Devlin and others (2003) reported that both left and right monaural stimulation with amplitude-modulated pure tones activated the left primary AC more strongly than the right. The authors suggested that this result points to a general left hemisphere dominance for auditory processing that might have contributed to the evolution of speech-dominant left hemisphere. Although our demonstration of a different lateralization pattern does not exclude that such a left hemisphere bias may exist in many listening situations, this shows that it does not account for all situations. The asymmetry observed here (experiment 1) relates to auditory spatial rather than speech processing. We explicitly included an auditory motion condition, and the resulting lateralization pattern resembles the hemisphere specialization for the processing of acoustic spatial information found in a lesion study (Zatorre and Penhune 2001) and an FMRI study (Krumbholz, Schonwiesner, von Cramon, and others 2005). If the binaural motion stimuli are replaced by silent intervals, the hemispheric asymmetry vanishes and a contralateral activation predominance emerges. This finding suggests that the hemispheric distribution of auditory information throughout the auditory pathway is not fixed but rather depends on the acoustical context.

Top–Down or Bottom–Up?

The response asymmetry observed along the auditory pathway may either originate in the brain stem and then be reflected at the level of higher processing structures (bottom–up mechanism) or, alternatively, be generated in the cortex and projected down to subcortical structures (top–down mechanism). Finally, it may result from a combination of both. The bottom–up hypothesis would imply a modulation of neuronal responses in subcortical structures by the binaural motion stimuli. This modulation would have to extend over at least half a block length of the current experiment (>25 s). A stimulus-specific adaptation over tens of seconds has recently been found in AC neurons but, importantly, not in MGB neurons (Ulanovsky and others 2004). Furthermore, IC and MGB do not specifically respond to binaural motion stimuli; such responses are mainly found in the planum temporale (Krumbholz, Schonwiesner, Rubsamen, and others 2005). This finding argues strongly for a top–down mechanism evoking the observed functional asymmetry.

A lateralized response of the AC could be projected down to subcortical levels via efferent auditory projections—the corticofugal system. Monosynaptic projections descend from AC to MGB (FitzPatrick and Imig 1978; Winer and others 2001), IC (FitzPatrick and Imig 1978), and CN (Jacomme and others 2003). The main recipient is the MGB. Remarkably, efferent tracts from AC to MGB are considerably larger than afferent projections from MGB to AC (Winer and others 2001). Winer and others (1998, 2001) also demonstrated a significant projection from every AC field to the IC in various mammals. These projections are mainly ipsilateral (Saldana and others 1996; Druga and others 1997). Focal electrical activation of the AC elicits changes in frequency tuning, sensitivity, and temporal response pattern in IC neurons (Yan and Suga 1996, 1998; Zhang and others 1997; Zhang and Suga 2000; Yan and Ehret 2001, 2002). Hence, the corticofugal system seems capable of modulating the activation balance between left and right ICs and MGBs. There are direct demonstrations of strong efferent modulation of activity even in the lower brain stem down to the auditory periphery in cats (Hernandez-Peon and others 1961) and humans (Perrot and others 2005).

Top–down projections can denote either recurrent corticocortical connections (those might convey cognitive effects from, for instance, prefrontal cortex to sensory cortices) or projections from sensory cortices to subcortical structures, as outlined above. In the present experiments, we recorded activity from the AC and subcortical structures. There was no significant differential activation outside the superior temporal plane in any of the experimental conditions. We can therefore only draw conclusions about the latter kind of efferent projection. In addition, most of our participants reported that they were not aware of the sound stimulation while concentrating on the visual task for most of the experimental time, suggesting that the asymmetry observed in experiment 1 relies on interactions between low-level AC and subcortical structures.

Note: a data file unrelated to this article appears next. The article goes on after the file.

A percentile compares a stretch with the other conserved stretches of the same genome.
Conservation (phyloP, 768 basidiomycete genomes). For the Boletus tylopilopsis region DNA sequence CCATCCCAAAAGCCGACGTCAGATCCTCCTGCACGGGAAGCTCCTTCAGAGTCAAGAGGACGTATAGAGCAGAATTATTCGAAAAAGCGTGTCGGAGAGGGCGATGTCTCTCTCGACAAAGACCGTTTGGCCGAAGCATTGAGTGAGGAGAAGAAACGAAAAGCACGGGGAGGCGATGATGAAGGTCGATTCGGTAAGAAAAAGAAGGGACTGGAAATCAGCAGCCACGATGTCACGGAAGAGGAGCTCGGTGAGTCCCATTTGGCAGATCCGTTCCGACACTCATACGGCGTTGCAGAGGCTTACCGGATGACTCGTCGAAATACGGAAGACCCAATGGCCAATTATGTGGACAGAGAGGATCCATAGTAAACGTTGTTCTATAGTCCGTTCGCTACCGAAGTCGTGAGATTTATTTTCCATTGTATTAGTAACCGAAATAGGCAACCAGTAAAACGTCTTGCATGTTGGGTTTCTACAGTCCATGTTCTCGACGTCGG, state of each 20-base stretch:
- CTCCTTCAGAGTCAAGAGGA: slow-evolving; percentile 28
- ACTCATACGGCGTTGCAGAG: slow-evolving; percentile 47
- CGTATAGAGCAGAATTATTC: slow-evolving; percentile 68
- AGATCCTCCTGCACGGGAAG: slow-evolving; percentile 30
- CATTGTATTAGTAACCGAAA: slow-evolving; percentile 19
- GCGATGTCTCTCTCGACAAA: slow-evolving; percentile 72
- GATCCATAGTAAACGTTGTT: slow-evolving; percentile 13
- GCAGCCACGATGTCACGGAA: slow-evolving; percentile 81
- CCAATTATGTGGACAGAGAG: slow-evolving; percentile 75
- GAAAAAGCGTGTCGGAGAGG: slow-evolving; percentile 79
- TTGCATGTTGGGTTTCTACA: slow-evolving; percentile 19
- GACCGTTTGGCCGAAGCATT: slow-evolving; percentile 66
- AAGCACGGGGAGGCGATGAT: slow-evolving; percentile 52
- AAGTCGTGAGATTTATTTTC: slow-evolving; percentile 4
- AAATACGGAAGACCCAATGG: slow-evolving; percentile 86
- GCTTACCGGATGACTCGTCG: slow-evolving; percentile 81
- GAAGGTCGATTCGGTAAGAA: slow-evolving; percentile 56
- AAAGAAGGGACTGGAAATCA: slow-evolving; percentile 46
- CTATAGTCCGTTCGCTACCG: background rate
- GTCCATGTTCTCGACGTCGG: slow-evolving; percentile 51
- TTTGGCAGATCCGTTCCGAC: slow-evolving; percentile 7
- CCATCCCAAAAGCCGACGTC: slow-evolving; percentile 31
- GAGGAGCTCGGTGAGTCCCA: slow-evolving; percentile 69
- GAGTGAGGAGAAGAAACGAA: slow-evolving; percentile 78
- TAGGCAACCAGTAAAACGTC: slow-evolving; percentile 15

In conclusion, the present study reports evidence for a functional hemispheric asymmetry in the left- and right-side AC and subcortical structures in response to monaural noise-burst stimulation. Importantly, this asymmetry depends on the acoustic context in which the stimuli are presented. Infrequent binaural stimulation shifts the monaural responses in the AC and in subcortical structures to resemble the hemispheric asymmetry for auditory spatial processing. At present, the dependence on acoustic context and its long time constant argue for a top–down mechanism underlying the observed laterality effect. Such a mechanism would be consistent with previous studies of the functional anatomy underlying cerebral specialization in the visual system, which have demonstrated in the context of lexical versus visuospatial decision making that top–down mechanisms are important determinants of hemispheric specialization (Stephan and others 2003). This suggests that such a context- rather than stimulus-dependent functional lateralization of neural activations constitutes a more general mechanism of cerebral specialization. The current study extends prior studies by showing that these mechanisms also apply to auditory processing and, furthermore, can also be observed at the level of subcortical processing.

This study was supported by the Max Planck Society, Helmholtz Association, German National Academic Foundation (MS), German Research Foundation (DFG-KFO-112, GRF), and Bundesministerium für Bildung und Forschung (BMBF, BICW). We thank one anonymous referee and Lutz Jancke for helpful comments. Conflict of Interest: None declared.

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Author notes

Marc Schönwiesner and Katrin Krumbholz contributed equally to this work.